Once the excitement of the public presentation had died down, the team at the Study and Documentation Centre got down to defining the cataloguing methodology, because the Miserachs archive, with its 80,000 images, was in fact the first major photographic archive to be acquired by MACBA. (10) Having established the parameters of cataloguing, the Study and Documentation Centre began to incorporate the archive into its documentary fonds, a process that has brought to light the
complexities of managing an archive similar of this nature. For example, the scanning of a photographic archive confronts many risks that can threaten its very survival in a technological environment in continual rapid transformation, in which media and formats can be superseded even before they have been widely adopted. Among these risks, some of the most dangerous are the absence of generally accepted standards for digital formats and specific description metadata for photograph archives, the lack of consensus as to what is the ideal software for managing large sets of digital images, and the costs of the servers that make it possible to manage such extensive archives. At the same time, the choice of platform for making images available online is a far from trivial matter. In contrast to the cost and the human effort that would have been required for the archive to develop its own software for the dissemination of digital images online, Flickr offered clear advantages: the software is free, is already online and is tremendously popular, all of which speak in favour its future continuity and therefore the survival of the images stored on it. It is important to bear in mind, however, that this being proprietary software — private property, in fact — its owners have the final word on its stability and thus on its contents, and they have taken on very little in the way of obligations to the many users — including institutions — who have loaded it with content. What is more, although a presence on a platform such as the social network Flickr offers tremendous potential accessibility, and in theory allows the user some degree of ‘interaction’ with the archive via tools such as tagging and geolocation, among others, in practice this potential has not been realized in the actual participation of users. Certainly, the number of queries registered in the Flickr albums devoted to Xavier Miserachs has not been negligible, especially at times when coverage in the ‘traditional’ media acted as a draw or prompt, but experience indicates that users have not been attracted by the opportunity to exercise an active role in engaging with the archive, which seems to suggest that a social network is not necessarily the best vehicle for circulating contents of this kind.
Similarly, the potential circulation offered by the Creative Commons licence chosen to disseminate ten of the archive’s most iconic images has hardly taken off, despite the favourable reception of the initiative. In this case it seems likely that a general lack of awareness of the range of Creative Commons licences and what each one is best for has a lot to do with the lack of interest from potential users. But it is also possible that the current polarization of positions between those who call for the open circulation of digital content with no copyright restrictions and those who wish to conserve at all costs the privileges of authors and institutions has undermined initiatives such as this, situated halfway between the two extremes.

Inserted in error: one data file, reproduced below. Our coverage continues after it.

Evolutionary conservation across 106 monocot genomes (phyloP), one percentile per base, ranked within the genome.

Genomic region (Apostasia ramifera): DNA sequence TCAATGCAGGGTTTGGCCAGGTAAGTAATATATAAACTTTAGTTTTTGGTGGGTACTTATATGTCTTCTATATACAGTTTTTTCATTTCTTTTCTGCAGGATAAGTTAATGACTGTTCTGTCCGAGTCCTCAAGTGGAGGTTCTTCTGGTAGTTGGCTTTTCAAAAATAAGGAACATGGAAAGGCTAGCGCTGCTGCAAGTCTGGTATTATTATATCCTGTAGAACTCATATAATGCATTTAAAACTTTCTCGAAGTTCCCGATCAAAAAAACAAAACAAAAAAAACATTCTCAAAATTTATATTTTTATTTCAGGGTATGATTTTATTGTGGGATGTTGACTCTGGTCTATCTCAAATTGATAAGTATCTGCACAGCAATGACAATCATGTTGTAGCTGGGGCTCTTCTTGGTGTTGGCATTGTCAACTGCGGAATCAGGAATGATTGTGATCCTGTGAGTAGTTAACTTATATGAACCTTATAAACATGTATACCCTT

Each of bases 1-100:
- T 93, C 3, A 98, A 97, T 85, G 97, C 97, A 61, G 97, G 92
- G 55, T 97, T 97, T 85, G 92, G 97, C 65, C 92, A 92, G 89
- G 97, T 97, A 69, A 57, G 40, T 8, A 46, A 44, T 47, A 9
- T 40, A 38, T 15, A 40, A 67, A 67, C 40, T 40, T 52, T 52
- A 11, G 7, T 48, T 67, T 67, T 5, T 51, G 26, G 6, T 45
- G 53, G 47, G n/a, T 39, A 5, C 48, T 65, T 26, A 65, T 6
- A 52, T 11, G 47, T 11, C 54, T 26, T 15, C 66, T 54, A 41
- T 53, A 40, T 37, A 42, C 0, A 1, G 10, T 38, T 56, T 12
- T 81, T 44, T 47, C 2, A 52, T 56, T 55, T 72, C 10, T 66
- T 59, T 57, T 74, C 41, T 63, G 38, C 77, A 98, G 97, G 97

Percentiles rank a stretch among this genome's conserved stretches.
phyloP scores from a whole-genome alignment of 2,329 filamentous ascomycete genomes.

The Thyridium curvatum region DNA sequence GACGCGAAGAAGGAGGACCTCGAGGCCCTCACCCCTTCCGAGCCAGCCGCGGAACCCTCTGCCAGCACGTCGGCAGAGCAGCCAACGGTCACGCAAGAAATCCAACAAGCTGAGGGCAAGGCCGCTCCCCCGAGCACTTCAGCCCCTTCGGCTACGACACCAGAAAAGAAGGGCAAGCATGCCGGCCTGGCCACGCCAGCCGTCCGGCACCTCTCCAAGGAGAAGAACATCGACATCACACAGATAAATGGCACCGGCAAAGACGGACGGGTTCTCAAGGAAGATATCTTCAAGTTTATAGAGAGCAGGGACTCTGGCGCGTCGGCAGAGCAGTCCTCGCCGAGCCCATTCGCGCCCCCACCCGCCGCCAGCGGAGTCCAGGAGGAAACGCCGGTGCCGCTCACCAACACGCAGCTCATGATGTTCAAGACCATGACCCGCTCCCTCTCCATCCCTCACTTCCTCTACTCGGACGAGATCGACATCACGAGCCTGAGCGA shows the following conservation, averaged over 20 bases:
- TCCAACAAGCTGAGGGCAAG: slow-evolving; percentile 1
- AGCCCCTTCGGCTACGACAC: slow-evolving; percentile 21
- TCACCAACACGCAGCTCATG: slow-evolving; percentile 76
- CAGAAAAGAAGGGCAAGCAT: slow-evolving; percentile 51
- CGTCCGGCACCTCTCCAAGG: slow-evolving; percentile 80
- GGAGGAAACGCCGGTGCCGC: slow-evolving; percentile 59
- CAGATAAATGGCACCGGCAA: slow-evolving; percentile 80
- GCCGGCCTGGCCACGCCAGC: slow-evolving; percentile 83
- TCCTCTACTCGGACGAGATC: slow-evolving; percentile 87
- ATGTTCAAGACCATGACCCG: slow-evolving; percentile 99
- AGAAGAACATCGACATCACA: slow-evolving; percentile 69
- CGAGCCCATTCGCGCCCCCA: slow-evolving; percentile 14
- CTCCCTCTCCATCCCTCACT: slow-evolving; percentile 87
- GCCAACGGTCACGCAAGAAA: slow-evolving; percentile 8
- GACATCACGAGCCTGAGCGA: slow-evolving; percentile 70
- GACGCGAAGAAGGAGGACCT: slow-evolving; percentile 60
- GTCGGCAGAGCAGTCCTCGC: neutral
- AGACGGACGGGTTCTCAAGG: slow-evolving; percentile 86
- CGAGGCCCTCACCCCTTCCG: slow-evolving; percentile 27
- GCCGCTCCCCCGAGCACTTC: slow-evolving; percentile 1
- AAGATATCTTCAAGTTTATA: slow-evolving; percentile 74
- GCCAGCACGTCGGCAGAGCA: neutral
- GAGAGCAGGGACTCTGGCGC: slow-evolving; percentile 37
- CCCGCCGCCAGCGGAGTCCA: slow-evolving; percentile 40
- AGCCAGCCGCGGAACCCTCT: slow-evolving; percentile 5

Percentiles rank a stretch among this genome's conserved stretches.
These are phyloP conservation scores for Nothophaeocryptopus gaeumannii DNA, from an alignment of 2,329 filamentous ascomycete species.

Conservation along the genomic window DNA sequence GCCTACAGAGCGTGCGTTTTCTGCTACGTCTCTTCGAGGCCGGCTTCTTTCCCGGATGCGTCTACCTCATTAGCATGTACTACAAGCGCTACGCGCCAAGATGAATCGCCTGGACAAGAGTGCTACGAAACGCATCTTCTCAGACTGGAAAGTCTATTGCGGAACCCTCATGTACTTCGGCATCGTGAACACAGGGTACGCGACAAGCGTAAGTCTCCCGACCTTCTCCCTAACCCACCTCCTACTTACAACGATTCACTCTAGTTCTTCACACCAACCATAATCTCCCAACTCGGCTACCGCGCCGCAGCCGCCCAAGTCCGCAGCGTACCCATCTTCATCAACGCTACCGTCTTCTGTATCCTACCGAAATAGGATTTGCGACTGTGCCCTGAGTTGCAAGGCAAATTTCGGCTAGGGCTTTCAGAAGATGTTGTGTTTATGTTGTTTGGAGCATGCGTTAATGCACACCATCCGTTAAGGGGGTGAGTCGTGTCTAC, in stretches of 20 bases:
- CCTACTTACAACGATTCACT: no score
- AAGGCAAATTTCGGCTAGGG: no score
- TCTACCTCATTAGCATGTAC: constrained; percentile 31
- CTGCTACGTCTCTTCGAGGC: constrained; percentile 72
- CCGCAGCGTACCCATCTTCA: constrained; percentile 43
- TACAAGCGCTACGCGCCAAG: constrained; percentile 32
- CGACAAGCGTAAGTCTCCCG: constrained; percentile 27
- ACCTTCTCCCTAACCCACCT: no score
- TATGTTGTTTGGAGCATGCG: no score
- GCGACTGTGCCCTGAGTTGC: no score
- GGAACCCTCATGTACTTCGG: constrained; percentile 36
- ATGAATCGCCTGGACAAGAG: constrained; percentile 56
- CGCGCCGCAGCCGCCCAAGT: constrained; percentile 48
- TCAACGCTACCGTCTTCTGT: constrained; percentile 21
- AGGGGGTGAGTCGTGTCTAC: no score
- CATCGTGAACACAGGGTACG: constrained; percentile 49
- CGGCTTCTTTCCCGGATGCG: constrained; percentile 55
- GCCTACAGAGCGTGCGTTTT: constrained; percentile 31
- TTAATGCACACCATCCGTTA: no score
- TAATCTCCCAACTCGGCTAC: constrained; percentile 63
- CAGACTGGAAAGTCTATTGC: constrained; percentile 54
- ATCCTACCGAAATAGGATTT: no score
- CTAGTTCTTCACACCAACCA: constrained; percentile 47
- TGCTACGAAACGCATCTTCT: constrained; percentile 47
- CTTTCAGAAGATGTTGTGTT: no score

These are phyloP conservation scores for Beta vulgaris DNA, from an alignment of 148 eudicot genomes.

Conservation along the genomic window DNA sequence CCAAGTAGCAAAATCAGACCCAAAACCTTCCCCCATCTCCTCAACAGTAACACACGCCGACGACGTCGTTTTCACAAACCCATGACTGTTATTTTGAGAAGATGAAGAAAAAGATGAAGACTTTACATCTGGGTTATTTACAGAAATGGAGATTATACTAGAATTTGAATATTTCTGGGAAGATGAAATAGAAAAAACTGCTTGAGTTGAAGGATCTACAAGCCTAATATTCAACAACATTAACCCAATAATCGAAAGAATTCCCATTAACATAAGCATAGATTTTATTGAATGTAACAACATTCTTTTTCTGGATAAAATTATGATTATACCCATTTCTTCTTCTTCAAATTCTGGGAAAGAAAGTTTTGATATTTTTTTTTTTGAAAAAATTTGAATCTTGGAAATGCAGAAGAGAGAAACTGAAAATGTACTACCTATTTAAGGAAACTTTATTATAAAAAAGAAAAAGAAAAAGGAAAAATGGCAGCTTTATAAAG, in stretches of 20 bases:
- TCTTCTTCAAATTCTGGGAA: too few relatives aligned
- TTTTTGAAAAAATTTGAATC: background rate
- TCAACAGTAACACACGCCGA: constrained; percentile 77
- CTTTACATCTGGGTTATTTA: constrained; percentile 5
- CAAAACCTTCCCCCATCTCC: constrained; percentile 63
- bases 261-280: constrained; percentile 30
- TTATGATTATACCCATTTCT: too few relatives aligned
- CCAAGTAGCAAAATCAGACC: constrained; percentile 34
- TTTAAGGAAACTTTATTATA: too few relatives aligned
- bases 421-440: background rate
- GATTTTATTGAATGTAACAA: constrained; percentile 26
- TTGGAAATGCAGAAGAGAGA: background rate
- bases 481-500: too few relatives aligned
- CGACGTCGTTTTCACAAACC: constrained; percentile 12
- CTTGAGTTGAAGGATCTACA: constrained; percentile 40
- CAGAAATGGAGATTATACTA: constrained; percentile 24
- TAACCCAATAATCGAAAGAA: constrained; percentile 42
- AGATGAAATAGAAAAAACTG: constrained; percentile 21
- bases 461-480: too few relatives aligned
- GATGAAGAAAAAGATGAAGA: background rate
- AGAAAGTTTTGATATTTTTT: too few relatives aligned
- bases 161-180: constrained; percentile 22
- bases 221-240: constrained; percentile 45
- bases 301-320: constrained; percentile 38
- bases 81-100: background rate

Finally, on a less pragmatic and more conceptual level, as the process of cataloguing progresses and our knowledge of the contents of the Miserachs legacy deepens, our appreciation of its substance and richness continues to increase, as do our certainties about gaps in information generated by the configuration of the archive itself. To give a specific example, on the basis of Xavier Miserachs’ correspondence we could draw up a fairly reliable chronology of his work for magazines such as Triunfo, Destino and Interviú. However, the archive does not in fact have the negatives of the shots he took for these clients, because the negatives were systematically kept by the magazines that had commissioned the work and never returned to the photographer. This means that a significant part of Miserachs’ professional work is missing from his archive, which only has copies of some of the magazines in which the photographs appeared. However, the temptation to try to fill these gaps raises questions about the coherence of the method and the best use of resources which are not easy to answer: should the institution attempt to fill the gaps in an archive, or should it confine itself to noting their existence? Does it have the human resources to undertake research of this nature, and if it does, should it do so, or should this task be delegated to the users as potential researchers?